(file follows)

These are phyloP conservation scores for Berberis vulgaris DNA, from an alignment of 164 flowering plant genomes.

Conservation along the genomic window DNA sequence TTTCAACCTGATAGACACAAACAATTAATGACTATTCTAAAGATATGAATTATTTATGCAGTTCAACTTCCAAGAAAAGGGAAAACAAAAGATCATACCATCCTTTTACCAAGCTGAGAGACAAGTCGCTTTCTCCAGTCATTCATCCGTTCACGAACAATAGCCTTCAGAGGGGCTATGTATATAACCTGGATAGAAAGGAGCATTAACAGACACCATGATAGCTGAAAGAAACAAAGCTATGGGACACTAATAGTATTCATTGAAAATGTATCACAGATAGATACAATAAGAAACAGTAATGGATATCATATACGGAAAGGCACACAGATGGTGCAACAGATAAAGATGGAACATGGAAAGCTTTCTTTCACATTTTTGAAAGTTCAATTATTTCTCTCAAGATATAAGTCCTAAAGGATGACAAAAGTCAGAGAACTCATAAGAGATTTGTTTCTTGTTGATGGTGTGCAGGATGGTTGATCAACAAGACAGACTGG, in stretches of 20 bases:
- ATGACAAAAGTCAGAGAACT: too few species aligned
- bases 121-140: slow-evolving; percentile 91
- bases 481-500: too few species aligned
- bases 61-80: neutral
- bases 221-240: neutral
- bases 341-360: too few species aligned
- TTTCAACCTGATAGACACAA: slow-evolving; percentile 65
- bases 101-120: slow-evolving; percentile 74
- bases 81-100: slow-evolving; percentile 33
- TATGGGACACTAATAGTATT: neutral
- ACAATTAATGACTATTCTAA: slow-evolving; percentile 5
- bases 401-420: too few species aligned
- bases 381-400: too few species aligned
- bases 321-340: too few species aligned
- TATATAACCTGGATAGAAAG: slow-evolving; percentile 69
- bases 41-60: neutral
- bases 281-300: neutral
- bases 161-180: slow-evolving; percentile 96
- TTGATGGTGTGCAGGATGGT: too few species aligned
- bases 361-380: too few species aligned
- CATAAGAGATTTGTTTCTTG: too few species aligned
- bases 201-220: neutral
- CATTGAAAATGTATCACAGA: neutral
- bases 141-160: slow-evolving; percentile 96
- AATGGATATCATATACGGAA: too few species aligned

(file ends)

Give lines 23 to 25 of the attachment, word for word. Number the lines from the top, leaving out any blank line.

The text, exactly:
- CATAAGAGATTTGTTTCTTG: too few species aligned
- bases 201-220: neutral
- CATTGAAAATGTATCACAGA: neutral